How Brand Ambassadors can Boost Your Brand & Business

Brand Ambassador programs are a great way to nurture relationships with your most passionate Advocates and get more positive Word of Mouth or even sales.

Are you thinking about launching a Brand Ambassador program? Here's some info and insights:

What’s a Brand Ambassador?

A Brand Ambassador is an enthusiastic person who agrees to participate in a structured, ongoing program to recommend your company, brand, products, or services to others. Ambassadors may be:

  • Customers

  • Employees

  • Partners

  • Influencers

In most cases, Ambassadors receive perks like free or discounted products, gift cards, or brand swag. Some Ambassadors receive pay, although I don't recommend this approach. (More on this below.) 

Ambassadors are “Power Advocates”

I like to think of Ambassadors as “Power Advocates.” These are Advocates who formally agree to help build your brand and business. (Of course, like any healthy relationship, this isn’t a one-way street. You need to love on your Ambassadors. More on this later.)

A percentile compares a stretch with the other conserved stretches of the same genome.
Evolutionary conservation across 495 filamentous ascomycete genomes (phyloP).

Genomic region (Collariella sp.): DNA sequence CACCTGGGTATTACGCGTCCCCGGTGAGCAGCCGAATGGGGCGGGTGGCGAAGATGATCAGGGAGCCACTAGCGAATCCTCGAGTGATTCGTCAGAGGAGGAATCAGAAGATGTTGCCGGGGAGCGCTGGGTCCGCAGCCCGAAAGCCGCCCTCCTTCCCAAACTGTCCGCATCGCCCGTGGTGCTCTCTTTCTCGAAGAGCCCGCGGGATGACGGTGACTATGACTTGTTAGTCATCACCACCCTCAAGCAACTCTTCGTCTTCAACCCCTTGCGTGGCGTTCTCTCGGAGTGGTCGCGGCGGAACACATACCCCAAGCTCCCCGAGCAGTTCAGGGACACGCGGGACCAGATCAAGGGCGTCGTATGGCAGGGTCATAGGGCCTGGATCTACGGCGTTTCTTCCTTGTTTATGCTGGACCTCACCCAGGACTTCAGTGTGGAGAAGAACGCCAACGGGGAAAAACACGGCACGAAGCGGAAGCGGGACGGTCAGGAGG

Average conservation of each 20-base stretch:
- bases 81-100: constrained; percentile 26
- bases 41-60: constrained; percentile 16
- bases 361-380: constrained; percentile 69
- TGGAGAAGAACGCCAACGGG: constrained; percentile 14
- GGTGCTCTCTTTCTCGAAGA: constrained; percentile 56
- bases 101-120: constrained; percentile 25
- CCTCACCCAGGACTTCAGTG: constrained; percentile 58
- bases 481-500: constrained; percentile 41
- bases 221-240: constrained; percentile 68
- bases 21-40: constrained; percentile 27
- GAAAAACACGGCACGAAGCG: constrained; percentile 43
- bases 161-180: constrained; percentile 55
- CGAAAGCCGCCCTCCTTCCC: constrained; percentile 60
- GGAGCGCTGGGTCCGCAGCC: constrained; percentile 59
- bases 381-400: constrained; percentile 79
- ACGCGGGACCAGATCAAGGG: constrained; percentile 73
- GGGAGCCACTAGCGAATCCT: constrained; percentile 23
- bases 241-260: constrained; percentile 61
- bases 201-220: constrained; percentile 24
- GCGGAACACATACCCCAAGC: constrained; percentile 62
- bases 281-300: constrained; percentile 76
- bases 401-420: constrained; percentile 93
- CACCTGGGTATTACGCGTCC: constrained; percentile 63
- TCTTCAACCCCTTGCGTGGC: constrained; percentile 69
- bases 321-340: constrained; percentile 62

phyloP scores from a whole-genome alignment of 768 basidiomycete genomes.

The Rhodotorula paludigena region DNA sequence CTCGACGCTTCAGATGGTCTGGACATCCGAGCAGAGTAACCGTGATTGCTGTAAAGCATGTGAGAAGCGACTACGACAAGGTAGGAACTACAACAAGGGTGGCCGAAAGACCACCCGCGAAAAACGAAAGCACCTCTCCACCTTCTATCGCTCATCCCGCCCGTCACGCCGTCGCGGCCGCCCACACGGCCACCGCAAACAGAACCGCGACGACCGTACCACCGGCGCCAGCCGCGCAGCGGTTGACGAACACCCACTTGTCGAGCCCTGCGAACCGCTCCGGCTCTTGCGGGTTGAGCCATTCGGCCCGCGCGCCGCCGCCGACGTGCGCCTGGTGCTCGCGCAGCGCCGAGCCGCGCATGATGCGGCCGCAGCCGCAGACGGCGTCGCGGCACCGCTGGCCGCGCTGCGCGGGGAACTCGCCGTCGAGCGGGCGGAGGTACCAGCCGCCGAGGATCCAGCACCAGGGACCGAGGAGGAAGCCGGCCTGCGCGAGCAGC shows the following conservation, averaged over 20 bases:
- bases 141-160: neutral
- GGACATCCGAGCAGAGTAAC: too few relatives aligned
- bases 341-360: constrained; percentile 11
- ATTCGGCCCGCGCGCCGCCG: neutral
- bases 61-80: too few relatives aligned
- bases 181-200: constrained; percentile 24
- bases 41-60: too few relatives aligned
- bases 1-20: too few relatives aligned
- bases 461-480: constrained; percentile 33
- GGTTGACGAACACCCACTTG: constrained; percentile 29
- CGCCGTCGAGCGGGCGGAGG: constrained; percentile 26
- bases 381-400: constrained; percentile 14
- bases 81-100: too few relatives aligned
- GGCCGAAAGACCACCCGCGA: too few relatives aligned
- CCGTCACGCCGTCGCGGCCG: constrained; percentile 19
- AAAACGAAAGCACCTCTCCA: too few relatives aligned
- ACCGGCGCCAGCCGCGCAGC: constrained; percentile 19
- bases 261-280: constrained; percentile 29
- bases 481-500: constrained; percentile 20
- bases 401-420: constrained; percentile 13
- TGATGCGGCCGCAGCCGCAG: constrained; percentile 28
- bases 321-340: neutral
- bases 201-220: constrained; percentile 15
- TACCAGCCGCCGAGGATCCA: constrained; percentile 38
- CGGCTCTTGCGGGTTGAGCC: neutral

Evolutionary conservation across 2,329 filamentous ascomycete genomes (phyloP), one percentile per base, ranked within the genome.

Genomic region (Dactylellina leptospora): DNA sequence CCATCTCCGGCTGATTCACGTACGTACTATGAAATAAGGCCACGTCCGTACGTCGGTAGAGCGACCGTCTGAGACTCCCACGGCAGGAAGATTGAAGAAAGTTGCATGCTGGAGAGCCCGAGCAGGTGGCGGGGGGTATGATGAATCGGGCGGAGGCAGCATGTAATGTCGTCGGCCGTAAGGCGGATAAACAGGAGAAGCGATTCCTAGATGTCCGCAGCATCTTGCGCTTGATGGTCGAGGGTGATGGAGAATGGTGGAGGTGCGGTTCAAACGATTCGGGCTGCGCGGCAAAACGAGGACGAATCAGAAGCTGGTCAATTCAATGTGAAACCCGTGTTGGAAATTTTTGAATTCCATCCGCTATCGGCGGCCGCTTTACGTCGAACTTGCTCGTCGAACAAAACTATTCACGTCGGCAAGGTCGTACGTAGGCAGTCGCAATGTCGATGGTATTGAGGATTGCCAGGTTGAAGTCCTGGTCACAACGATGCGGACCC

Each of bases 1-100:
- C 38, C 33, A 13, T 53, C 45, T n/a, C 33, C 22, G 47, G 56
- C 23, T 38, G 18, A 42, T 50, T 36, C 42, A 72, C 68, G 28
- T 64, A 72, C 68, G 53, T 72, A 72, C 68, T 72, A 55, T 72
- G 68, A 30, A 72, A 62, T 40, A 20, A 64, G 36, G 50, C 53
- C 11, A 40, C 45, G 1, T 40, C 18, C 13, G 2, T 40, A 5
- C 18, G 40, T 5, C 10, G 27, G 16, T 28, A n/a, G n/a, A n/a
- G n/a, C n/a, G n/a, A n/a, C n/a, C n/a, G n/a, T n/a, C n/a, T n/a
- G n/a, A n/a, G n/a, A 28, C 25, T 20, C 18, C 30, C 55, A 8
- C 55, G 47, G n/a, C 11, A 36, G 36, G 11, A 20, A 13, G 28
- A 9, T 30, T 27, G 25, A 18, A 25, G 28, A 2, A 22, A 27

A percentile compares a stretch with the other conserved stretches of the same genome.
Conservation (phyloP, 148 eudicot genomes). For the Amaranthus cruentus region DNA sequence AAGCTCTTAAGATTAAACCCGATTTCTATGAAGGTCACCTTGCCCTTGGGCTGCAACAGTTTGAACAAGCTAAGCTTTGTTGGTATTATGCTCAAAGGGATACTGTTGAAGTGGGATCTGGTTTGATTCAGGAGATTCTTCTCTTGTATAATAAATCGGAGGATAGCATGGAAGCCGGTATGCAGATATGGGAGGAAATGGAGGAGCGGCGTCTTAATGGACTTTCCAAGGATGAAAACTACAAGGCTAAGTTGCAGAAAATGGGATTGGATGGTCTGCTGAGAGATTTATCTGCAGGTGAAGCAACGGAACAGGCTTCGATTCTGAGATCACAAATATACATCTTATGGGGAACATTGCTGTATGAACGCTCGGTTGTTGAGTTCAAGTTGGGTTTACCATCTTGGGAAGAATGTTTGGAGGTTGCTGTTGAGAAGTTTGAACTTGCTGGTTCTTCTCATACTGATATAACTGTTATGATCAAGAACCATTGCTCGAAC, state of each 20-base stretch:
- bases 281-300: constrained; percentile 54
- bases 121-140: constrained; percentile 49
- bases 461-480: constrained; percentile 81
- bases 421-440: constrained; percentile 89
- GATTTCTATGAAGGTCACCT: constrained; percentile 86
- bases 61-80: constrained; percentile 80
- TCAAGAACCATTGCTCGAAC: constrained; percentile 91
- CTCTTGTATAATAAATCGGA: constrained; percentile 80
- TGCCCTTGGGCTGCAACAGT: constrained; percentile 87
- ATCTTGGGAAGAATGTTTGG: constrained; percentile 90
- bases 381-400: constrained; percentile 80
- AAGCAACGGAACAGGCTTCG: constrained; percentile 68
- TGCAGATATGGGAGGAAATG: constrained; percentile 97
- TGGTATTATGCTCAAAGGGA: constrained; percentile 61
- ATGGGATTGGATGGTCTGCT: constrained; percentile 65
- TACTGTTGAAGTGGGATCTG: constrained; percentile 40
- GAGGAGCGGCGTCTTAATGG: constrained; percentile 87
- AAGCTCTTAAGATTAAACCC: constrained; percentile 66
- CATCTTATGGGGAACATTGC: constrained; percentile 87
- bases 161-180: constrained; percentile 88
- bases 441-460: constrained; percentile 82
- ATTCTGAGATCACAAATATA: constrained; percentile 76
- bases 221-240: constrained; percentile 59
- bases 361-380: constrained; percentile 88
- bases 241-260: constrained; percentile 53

Benefits of a Brand Ambassador Program

A Brand Ambassador program can help you:

  • Increase awareness of your company, brand, product, or service at a fraction of the cost of paid media

  • Generate qualified leads, boost sales, and increase revenues

  • Drive advocacy, positive Word of Mouth, and social reach

  • Generate authentic, high-value content like reviews, stories, testimonials, blog posts, and more

  • Get valuable product feedback and money-making ideas

  • Deepen relationships with valued customers and others

  • Defend your brand's online reputation from haters and detractors

Brand Ambassador Profiles

Brand Ambassadors are typically people who exhibit these characteristics:

  • Very enthusiastic about your brand, product, or service and eager to recommend to others and spread enthusiasm

  • Viewed as credible and trustworthy

  • Moderate to heavy users of social media

  • Often create and share content

  • Hundreds or even thousands of friends and followers online